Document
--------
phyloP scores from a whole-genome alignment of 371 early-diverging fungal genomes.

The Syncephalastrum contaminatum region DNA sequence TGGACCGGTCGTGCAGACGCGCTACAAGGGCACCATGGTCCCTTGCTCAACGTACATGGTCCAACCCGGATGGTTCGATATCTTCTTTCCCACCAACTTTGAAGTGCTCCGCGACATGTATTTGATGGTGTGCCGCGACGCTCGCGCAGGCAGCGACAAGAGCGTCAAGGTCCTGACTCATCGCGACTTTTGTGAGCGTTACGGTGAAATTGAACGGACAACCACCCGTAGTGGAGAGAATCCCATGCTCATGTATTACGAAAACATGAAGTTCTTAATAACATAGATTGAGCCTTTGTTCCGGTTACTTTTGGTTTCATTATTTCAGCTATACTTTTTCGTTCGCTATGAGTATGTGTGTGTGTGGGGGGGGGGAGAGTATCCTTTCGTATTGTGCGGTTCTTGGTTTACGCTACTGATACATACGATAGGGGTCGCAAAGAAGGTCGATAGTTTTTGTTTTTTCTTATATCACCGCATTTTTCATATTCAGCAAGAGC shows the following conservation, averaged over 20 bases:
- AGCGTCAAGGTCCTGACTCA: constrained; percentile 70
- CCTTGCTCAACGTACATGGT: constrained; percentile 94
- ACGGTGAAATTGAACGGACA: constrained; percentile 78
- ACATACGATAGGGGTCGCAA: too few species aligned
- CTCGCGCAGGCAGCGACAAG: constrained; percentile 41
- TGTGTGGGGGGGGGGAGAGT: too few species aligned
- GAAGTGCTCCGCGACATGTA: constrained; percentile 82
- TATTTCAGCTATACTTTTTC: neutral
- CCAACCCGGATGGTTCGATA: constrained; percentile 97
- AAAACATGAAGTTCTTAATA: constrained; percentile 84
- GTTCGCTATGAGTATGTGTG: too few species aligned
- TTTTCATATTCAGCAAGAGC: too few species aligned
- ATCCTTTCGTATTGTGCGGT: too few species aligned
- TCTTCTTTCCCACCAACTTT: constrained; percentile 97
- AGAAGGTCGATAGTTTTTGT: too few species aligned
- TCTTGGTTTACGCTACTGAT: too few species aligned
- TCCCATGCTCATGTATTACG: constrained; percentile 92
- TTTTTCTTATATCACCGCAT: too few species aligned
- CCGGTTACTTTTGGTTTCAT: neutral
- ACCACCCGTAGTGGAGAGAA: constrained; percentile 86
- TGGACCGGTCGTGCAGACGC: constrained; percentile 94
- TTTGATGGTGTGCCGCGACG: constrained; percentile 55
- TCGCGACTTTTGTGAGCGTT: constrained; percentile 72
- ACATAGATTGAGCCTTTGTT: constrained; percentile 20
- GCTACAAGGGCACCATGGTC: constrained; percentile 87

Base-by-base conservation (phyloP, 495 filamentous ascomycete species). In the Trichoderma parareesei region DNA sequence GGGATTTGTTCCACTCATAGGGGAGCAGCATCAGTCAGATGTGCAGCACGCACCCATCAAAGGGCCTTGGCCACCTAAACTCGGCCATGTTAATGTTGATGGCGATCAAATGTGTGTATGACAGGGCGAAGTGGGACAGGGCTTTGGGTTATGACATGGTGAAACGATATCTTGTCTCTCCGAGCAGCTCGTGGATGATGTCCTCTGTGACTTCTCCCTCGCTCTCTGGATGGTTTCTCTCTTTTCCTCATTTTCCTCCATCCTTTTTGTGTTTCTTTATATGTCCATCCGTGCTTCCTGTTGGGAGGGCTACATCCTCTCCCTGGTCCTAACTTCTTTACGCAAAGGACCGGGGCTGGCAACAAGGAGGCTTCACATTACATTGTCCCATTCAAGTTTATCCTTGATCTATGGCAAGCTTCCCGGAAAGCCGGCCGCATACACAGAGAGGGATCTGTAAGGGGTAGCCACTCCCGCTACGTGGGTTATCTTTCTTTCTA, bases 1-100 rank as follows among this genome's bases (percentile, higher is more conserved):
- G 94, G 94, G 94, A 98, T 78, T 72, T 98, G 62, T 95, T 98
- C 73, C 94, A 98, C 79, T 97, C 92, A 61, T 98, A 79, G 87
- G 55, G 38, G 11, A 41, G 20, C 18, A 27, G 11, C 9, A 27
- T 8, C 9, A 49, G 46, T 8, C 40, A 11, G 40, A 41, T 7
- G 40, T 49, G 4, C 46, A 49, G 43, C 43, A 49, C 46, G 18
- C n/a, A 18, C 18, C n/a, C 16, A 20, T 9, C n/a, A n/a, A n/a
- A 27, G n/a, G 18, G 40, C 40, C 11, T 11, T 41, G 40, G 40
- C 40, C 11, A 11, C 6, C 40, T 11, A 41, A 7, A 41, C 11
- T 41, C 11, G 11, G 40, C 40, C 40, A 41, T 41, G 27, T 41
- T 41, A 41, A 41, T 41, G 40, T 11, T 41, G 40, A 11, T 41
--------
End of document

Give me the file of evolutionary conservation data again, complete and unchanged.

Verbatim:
phyloP scores from a whole-genome alignment of 371 early-diverging fungal genomes.

The Syncephalastrum contaminatum region DNA sequence TGGACCGGTCGTGCAGACGCGCTACAAGGGCACCATGGTCCCTTGCTCAACGTACATGGTCCAACCCGGATGGTTCGATATCTTCTTTCCCACCAACTTTGAAGTGCTCCGCGACATGTATTTGATGGTGTGCCGCGACGCTCGCGCAGGCAGCGACAAGAGCGTCAAGGTCCTGACTCATCGCGACTTTTGTGAGCGTTACGGTGAAATTGAACGGACAACCACCCGTAGTGGAGAGAATCCCATGCTCATGTATTACGAAAACATGAAGTTCTTAATAACATAGATTGAGCCTTTGTTCCGGTTACTTTTGGTTTCATTATTTCAGCTATACTTTTTCGTTCGCTATGAGTATGTGTGTGTGTGGGGGGGGGGAGAGTATCCTTTCGTATTGTGCGGTTCTTGGTTTACGCTACTGATACATACGATAGGGGTCGCAAAGAAGGTCGATAGTTTTTGTTTTTTCTTATATCACCGCATTTTTCATATTCAGCAAGAGC shows the following conservation, averaged over 20 bases:
- AGCGTCAAGGTCCTGACTCA: constrained; percentile 70
- CCTTGCTCAACGTACATGGT: constrained; percentile 94
- ACGGTGAAATTGAACGGACA: constrained; percentile 78
- ACATACGATAGGGGTCGCAA: too few species aligned
- CTCGCGCAGGCAGCGACAAG: constrained; percentile 41
- TGTGTGGGGGGGGGGAGAGT: too few species aligned
- GAAGTGCTCCGCGACATGTA: constrained; percentile 82
- TATTTCAGCTATACTTTTTC: neutral
- CCAACCCGGATGGTTCGATA: constrained; percentile 97
- AAAACATGAAGTTCTTAATA: constrained; percentile 84
- GTTCGCTATGAGTATGTGTG: too few species aligned
- TTTTCATATTCAGCAAGAGC: too few species aligned
- ATCCTTTCGTATTGTGCGGT: too few species aligned
- TCTTCTTTCCCACCAACTTT: constrained; percentile 97
- AGAAGGTCGATAGTTTTTGT: too few species aligned
- TCTTGGTTTACGCTACTGAT: too few species aligned
- TCCCATGCTCATGTATTACG: constrained; percentile 92
- TTTTTCTTATATCACCGCAT: too few species aligned
- CCGGTTACTTTTGGTTTCAT: neutral
- ACCACCCGTAGTGGAGAGAA: constrained; percentile 86
- TGGACCGGTCGTGCAGACGC: constrained; percentile 94
- TTTGATGGTGTGCCGCGACG: constrained; percentile 55
- TCGCGACTTTTGTGAGCGTT: constrained; percentile 72
- ACATAGATTGAGCCTTTGTT: constrained; percentile 20
- GCTACAAGGGCACCATGGTC: constrained; percentile 87

Base-by-base conservation (phyloP, 495 filamentous ascomycete species). In the Trichoderma parareesei region DNA sequence GGGATTTGTTCCACTCATAGGGGAGCAGCATCAGTCAGATGTGCAGCACGCACCCATCAAAGGGCCTTGGCCACCTAAACTCGGCCATGTTAATGTTGATGGCGATCAAATGTGTGTATGACAGGGCGAAGTGGGACAGGGCTTTGGGTTATGACATGGTGAAACGATATCTTGTCTCTCCGAGCAGCTCGTGGATGATGTCCTCTGTGACTTCTCCCTCGCTCTCTGGATGGTTTCTCTCTTTTCCTCATTTTCCTCCATCCTTTTTGTGTTTCTTTATATGTCCATCCGTGCTTCCTGTTGGGAGGGCTACATCCTCTCCCTGGTCCTAACTTCTTTACGCAAAGGACCGGGGCTGGCAACAAGGAGGCTTCACATTACATTGTCCCATTCAAGTTTATCCTTGATCTATGGCAAGCTTCCCGGAAAGCCGGCCGCATACACAGAGAGGGATCTGTAAGGGGTAGCCACTCCCGCTACGTGGGTTATCTTTCTTTCTA, bases 1-100 rank as follows among this genome's bases (percentile, higher is more conserved):
- G 94, G 94, G 94, A 98, T 78, T 72, T 98, G 62, T 95, T 98
- C 73, C 94, A 98, C 79, T 97, C 92, A 61, T 98, A 79, G 87
- G 55, G 38, G 11, A 41, G 20, C 18, A 27, G 11, C 9, A 27
- T 8, C 9, A 49, G 46, T 8, C 40, A 11, G 40, A 41, T 7
- G 40, T 49, G 4, C 46, A 49, G 43, C 43, A 49, C 46, G 18
- C n/a, A 18, C 18, C n/a, C 16, A 20, T 9, C n/a, A n/a, A n/a
- A 27, G n/a, G 18, G 40, C 40, C 11, T 11, T 41, G 40, G 40
- C 40, C 11, A 11, C 6, C 40, T 11, A 41, A 7, A 41, C 11
- T 41, C 11, G 11, G 40, C 40, C 40, A 41, T 41, G 27, T 41
- T 41, A 41, A 41, T 41, G 40, T 11, T 41, G 40, A 11, T 41